Oregon: Recreational Marijuana Edibles, Topicals, Extracts On Sale June 2
While recreational marijuana customers in Oregon have been able to buy up to 7 grams of flower since last October, edibles, topicals and extracts haven't been available to them until now. That all changes on Thursday, June 2, when all of the above will be available -- albeit in limited amounts -- to adults 21 and older.
"Licensed and regulated sales have already created jobs and generated revenue for our great state, and the sky hasn't fallen like our opponents predicted," said Anthony Johnson, chief petitioner for Measure 91, which legalized marijuana in the state.
Starting on June 2nd, Oregon will take the next step as adults 21 and over will be able to purchase:
• One marijuana-infused edible per day containing up to 15 mg of THC
• Any amount of cannabis-infused topical products containing no more than 6 percent THC
• One receptacle of cannabis extract containing up to 1,000 mg of THC
"This is an exciting time for the marijuana industry and movement as we continue to show the nation that regulation is a much better policy than prohibition," Johnaon said. "If you are looking for potential locations to acquire the new cannabis-infused products, we have some recommendations, as the dispensaries below have proven to be good actors and have pledged a portion of proceeds towards New Approach Oregon, so we can continue fighting for effective marijuana laws and regulations."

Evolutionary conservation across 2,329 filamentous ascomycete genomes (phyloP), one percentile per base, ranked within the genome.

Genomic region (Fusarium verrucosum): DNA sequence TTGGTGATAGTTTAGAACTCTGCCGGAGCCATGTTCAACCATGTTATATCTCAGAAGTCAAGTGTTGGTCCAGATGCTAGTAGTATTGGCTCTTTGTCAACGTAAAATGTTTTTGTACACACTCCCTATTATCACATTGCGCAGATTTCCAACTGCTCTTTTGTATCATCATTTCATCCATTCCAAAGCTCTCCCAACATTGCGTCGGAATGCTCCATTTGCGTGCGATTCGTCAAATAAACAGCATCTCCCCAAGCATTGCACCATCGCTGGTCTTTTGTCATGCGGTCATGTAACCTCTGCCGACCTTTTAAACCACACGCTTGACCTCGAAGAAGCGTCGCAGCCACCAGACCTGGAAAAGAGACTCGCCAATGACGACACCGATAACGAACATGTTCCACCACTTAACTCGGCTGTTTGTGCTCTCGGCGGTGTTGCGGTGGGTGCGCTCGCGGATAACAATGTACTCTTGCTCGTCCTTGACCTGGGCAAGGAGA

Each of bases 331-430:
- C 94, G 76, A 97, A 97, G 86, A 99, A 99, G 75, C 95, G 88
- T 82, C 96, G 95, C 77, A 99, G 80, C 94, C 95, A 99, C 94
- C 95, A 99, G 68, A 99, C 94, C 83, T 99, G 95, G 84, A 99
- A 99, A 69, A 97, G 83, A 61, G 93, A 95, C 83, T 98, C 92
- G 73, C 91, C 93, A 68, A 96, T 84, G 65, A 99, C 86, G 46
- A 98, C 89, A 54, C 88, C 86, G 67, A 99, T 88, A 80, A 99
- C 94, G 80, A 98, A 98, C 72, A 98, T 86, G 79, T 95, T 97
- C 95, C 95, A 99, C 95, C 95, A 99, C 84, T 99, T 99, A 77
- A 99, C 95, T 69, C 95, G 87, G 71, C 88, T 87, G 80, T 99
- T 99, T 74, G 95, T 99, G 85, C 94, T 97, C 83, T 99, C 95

Five Zero Trees
10209 SE Division St, Building B, Suite 100
5336 SW Beaverton-Hillsdale Highway
14812 Se Powell
1917 SE 7th Ave
2231 W Burnside St.
Rip City Remedies
3325 SE Division St
The Greener Side
1553 Oak St
Cannabliss' Sorority House
588 E. 11th
1401A Market St
1199 NW Wall St
1814 NE Division St
630 Highway 99
"We are proud to have helped lead the effort to allow for the early sale of cannabis and infused products, along with the further reduction of criminal penalties," Johnson said. "We look forward to implementing more sensible policies in localities across the state and further improving state law, including the addition of a low-income patient program."